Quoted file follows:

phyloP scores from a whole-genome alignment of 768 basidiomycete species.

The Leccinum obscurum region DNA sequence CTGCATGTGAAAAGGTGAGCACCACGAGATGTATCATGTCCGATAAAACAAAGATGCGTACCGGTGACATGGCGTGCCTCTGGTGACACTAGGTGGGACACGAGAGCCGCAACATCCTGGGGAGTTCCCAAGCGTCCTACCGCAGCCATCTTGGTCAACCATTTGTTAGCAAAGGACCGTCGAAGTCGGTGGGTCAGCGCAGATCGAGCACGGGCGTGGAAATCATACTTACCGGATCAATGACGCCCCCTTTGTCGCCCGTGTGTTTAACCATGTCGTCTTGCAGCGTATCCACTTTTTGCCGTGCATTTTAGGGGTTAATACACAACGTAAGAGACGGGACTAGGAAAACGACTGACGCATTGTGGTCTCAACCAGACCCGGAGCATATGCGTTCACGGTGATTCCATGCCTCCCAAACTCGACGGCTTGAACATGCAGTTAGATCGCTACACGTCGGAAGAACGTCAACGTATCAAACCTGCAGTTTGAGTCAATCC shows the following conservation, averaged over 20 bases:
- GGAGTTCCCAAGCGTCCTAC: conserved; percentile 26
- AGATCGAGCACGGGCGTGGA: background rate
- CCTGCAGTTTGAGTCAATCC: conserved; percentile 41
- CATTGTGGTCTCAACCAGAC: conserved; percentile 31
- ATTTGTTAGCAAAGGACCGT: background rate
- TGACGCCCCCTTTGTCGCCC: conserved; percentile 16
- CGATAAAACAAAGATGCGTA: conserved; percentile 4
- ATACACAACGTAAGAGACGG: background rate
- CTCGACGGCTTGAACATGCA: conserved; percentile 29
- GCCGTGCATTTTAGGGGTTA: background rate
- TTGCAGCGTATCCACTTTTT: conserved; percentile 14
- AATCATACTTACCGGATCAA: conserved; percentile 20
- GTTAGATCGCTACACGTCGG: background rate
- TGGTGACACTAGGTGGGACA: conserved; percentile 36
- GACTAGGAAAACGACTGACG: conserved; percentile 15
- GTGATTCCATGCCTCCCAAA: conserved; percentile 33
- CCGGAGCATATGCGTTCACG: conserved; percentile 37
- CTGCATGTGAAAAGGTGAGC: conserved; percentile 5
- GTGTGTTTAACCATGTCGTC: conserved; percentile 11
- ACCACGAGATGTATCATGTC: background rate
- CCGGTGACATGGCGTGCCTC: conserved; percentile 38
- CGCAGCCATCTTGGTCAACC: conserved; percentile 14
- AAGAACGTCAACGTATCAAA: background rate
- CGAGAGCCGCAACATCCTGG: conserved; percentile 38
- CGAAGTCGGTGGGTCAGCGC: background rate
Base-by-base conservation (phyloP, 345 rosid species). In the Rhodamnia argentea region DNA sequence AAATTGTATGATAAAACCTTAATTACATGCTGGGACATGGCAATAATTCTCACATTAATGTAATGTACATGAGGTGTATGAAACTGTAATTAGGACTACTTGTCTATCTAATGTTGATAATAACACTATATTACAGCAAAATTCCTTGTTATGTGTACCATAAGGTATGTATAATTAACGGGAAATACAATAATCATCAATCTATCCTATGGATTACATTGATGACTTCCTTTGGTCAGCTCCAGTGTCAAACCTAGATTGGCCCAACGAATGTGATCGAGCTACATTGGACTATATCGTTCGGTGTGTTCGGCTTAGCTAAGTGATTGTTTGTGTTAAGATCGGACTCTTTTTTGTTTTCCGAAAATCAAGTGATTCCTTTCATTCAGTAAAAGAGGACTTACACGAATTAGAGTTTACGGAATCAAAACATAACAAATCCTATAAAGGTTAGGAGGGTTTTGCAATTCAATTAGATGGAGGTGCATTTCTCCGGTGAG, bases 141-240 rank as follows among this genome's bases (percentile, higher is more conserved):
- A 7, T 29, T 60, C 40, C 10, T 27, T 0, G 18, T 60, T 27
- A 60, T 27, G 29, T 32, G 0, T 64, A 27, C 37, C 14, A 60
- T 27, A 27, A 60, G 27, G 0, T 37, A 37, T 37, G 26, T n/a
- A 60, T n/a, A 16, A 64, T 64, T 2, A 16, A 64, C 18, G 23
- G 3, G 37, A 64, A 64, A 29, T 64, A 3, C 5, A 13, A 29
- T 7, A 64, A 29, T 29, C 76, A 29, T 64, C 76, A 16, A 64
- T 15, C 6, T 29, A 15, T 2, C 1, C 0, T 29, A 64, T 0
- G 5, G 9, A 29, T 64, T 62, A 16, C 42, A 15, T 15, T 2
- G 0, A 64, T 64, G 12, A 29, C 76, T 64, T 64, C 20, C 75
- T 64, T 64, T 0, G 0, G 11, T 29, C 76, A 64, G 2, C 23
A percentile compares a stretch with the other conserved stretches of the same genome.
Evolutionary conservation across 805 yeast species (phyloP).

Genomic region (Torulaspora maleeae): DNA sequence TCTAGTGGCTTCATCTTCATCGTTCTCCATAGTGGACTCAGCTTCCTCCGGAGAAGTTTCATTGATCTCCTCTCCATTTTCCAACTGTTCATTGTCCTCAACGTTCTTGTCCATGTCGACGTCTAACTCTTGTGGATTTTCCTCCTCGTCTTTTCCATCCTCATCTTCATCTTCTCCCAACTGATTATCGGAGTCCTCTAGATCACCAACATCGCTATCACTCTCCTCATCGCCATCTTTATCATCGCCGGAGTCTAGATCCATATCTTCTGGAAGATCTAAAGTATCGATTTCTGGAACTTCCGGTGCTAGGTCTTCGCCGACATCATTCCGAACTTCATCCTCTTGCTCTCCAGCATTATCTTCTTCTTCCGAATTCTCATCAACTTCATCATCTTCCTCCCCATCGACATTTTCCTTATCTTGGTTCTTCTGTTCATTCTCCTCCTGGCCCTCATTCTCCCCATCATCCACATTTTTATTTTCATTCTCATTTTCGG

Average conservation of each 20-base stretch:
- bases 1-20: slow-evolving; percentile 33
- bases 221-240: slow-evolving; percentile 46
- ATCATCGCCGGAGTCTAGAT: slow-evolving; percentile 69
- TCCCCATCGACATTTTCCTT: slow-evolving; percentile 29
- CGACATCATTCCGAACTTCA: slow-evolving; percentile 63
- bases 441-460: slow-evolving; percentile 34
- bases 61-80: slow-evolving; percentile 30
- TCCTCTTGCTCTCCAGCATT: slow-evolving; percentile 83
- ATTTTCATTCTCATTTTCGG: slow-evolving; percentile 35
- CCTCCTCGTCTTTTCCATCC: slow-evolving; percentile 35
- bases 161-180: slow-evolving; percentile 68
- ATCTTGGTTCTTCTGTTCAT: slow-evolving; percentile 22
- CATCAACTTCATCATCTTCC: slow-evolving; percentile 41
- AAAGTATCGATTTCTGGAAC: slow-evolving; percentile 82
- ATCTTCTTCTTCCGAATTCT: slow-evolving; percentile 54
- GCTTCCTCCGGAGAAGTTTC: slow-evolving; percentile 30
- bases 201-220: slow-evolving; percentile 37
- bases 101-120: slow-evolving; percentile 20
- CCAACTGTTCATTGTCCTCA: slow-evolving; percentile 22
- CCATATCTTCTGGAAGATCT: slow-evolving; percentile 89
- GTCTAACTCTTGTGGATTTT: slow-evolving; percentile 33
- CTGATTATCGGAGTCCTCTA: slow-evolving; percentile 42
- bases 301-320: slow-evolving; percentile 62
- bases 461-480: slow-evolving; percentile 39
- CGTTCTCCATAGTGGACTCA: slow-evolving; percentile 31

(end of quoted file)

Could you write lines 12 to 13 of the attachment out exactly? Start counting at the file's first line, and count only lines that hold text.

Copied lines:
- GCCGTGCATTTTAGGGGTTA: background rate
- TTGCAGCGTATCCACTTTTT: conserved; percentile 14